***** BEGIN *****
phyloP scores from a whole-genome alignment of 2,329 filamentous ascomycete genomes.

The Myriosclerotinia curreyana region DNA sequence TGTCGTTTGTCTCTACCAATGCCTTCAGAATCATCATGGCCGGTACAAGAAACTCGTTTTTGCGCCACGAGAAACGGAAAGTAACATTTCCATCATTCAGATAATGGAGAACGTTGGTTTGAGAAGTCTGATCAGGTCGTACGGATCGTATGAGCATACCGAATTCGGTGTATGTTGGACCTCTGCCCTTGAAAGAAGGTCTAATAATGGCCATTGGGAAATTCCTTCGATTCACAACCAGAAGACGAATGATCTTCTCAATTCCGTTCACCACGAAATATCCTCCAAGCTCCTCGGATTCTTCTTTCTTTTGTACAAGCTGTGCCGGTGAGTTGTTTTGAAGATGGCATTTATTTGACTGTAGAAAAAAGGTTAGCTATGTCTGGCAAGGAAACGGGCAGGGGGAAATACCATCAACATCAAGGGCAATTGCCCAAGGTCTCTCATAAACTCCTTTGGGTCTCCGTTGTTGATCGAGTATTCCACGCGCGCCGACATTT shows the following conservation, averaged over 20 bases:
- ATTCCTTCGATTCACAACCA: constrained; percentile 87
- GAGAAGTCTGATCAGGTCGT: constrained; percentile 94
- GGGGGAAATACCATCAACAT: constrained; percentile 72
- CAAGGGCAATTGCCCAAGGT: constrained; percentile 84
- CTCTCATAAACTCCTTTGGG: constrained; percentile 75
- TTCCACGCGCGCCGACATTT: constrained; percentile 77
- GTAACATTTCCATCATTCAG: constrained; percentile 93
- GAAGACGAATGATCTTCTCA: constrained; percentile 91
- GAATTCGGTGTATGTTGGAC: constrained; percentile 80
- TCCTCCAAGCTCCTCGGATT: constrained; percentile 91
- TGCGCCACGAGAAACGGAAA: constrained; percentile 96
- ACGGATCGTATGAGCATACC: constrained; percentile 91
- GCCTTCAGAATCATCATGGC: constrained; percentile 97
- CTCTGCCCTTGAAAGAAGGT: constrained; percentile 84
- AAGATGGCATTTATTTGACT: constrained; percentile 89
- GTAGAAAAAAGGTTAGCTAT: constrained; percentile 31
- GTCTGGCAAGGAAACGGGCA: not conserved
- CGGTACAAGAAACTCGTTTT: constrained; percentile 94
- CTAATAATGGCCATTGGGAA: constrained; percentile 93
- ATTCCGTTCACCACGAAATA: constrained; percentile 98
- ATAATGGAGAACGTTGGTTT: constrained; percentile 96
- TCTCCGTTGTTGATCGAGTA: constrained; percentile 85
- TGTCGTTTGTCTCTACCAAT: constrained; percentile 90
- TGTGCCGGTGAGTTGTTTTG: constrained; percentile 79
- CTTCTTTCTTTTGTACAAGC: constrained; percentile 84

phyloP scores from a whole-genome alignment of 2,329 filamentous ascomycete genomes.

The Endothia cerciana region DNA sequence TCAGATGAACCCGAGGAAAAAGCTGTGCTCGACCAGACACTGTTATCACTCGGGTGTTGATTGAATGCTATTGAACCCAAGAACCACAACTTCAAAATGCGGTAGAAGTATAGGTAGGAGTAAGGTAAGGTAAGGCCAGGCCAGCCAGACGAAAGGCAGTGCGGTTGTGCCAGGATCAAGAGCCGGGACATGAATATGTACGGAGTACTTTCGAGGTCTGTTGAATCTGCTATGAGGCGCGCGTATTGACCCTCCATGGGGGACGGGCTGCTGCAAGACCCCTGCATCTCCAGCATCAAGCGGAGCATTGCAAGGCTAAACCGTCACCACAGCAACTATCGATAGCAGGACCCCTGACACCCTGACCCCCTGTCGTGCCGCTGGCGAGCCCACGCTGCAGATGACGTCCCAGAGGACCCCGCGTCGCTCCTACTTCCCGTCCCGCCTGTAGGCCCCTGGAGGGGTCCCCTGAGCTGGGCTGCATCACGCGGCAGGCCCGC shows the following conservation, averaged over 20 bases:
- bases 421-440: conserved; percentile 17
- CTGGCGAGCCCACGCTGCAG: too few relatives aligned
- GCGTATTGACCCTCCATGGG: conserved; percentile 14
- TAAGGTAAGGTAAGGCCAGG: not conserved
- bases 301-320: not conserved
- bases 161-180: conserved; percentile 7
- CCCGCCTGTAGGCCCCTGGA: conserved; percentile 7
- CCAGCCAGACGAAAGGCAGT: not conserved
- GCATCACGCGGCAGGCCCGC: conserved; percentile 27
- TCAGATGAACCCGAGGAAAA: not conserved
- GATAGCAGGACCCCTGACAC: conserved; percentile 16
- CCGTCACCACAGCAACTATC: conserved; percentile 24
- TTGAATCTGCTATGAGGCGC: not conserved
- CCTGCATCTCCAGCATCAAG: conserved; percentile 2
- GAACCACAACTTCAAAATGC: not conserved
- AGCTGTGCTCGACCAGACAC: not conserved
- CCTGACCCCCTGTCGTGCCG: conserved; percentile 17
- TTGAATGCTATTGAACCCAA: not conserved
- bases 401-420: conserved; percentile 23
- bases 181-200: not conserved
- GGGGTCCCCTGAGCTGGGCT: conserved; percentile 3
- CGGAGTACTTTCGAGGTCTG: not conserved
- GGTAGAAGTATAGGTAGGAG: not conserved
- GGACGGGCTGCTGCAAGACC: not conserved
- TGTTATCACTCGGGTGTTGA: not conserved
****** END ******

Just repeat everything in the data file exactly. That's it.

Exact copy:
phyloP scores from a whole-genome alignment of 2,329 filamentous ascomycete genomes.

The Myriosclerotinia curreyana region DNA sequence TGTCGTTTGTCTCTACCAATGCCTTCAGAATCATCATGGCCGGTACAAGAAACTCGTTTTTGCGCCACGAGAAACGGAAAGTAACATTTCCATCATTCAGATAATGGAGAACGTTGGTTTGAGAAGTCTGATCAGGTCGTACGGATCGTATGAGCATACCGAATTCGGTGTATGTTGGACCTCTGCCCTTGAAAGAAGGTCTAATAATGGCCATTGGGAAATTCCTTCGATTCACAACCAGAAGACGAATGATCTTCTCAATTCCGTTCACCACGAAATATCCTCCAAGCTCCTCGGATTCTTCTTTCTTTTGTACAAGCTGTGCCGGTGAGTTGTTTTGAAGATGGCATTTATTTGACTGTAGAAAAAAGGTTAGCTATGTCTGGCAAGGAAACGGGCAGGGGGAAATACCATCAACATCAAGGGCAATTGCCCAAGGTCTCTCATAAACTCCTTTGGGTCTCCGTTGTTGATCGAGTATTCCACGCGCGCCGACATTT shows the following conservation, averaged over 20 bases:
- ATTCCTTCGATTCACAACCA: constrained; percentile 87
- GAGAAGTCTGATCAGGTCGT: constrained; percentile 94
- GGGGGAAATACCATCAACAT: constrained; percentile 72
- CAAGGGCAATTGCCCAAGGT: constrained; percentile 84
- CTCTCATAAACTCCTTTGGG: constrained; percentile 75
- TTCCACGCGCGCCGACATTT: constrained; percentile 77
- GTAACATTTCCATCATTCAG: constrained; percentile 93
- GAAGACGAATGATCTTCTCA: constrained; percentile 91
- GAATTCGGTGTATGTTGGAC: constrained; percentile 80
- TCCTCCAAGCTCCTCGGATT: constrained; percentile 91
- TGCGCCACGAGAAACGGAAA: constrained; percentile 96
- ACGGATCGTATGAGCATACC: constrained; percentile 91
- GCCTTCAGAATCATCATGGC: constrained; percentile 97
- CTCTGCCCTTGAAAGAAGGT: constrained; percentile 84
- AAGATGGCATTTATTTGACT: constrained; percentile 89
- GTAGAAAAAAGGTTAGCTAT: constrained; percentile 31
- GTCTGGCAAGGAAACGGGCA: not conserved
- CGGTACAAGAAACTCGTTTT: constrained; percentile 94
- CTAATAATGGCCATTGGGAA: constrained; percentile 93
- ATTCCGTTCACCACGAAATA: constrained; percentile 98
- ATAATGGAGAACGTTGGTTT: constrained; percentile 96
- TCTCCGTTGTTGATCGAGTA: constrained; percentile 85
- TGTCGTTTGTCTCTACCAAT: constrained; percentile 90
- TGTGCCGGTGAGTTGTTTTG: constrained; percentile 79
- CTTCTTTCTTTTGTACAAGC: constrained; percentile 84

phyloP scores from a whole-genome alignment of 2,329 filamentous ascomycete genomes.

The Endothia cerciana region DNA sequence TCAGATGAACCCGAGGAAAAAGCTGTGCTCGACCAGACACTGTTATCACTCGGGTGTTGATTGAATGCTATTGAACCCAAGAACCACAACTTCAAAATGCGGTAGAAGTATAGGTAGGAGTAAGGTAAGGTAAGGCCAGGCCAGCCAGACGAAAGGCAGTGCGGTTGTGCCAGGATCAAGAGCCGGGACATGAATATGTACGGAGTACTTTCGAGGTCTGTTGAATCTGCTATGAGGCGCGCGTATTGACCCTCCATGGGGGACGGGCTGCTGCAAGACCCCTGCATCTCCAGCATCAAGCGGAGCATTGCAAGGCTAAACCGTCACCACAGCAACTATCGATAGCAGGACCCCTGACACCCTGACCCCCTGTCGTGCCGCTGGCGAGCCCACGCTGCAGATGACGTCCCAGAGGACCCCGCGTCGCTCCTACTTCCCGTCCCGCCTGTAGGCCCCTGGAGGGGTCCCCTGAGCTGGGCTGCATCACGCGGCAGGCCCGC shows the following conservation, averaged over 20 bases:
- bases 421-440: conserved; percentile 17
- CTGGCGAGCCCACGCTGCAG: too few relatives aligned
- GCGTATTGACCCTCCATGGG: conserved; percentile 14
- TAAGGTAAGGTAAGGCCAGG: not conserved
- bases 301-320: not conserved
- bases 161-180: conserved; percentile 7
- CCCGCCTGTAGGCCCCTGGA: conserved; percentile 7
- CCAGCCAGACGAAAGGCAGT: not conserved
- GCATCACGCGGCAGGCCCGC: conserved; percentile 27
- TCAGATGAACCCGAGGAAAA: not conserved
- GATAGCAGGACCCCTGACAC: conserved; percentile 16
- CCGTCACCACAGCAACTATC: conserved; percentile 24
- TTGAATCTGCTATGAGGCGC: not conserved
- CCTGCATCTCCAGCATCAAG: conserved; percentile 2
- GAACCACAACTTCAAAATGC: not conserved
- AGCTGTGCTCGACCAGACAC: not conserved
- CCTGACCCCCTGTCGTGCCG: conserved; percentile 17
- TTGAATGCTATTGAACCCAA: not conserved
- bases 401-420: conserved; percentile 23
- bases 181-200: not conserved
- GGGGTCCCCTGAGCTGGGCT: conserved; percentile 3
- CGGAGTACTTTCGAGGTCTG: not conserved
- GGTAGAAGTATAGGTAGGAG: not conserved
- GGACGGGCTGCTGCAAGACC: not conserved
- TGTTATCACTCGGGTGTTGA: not conserved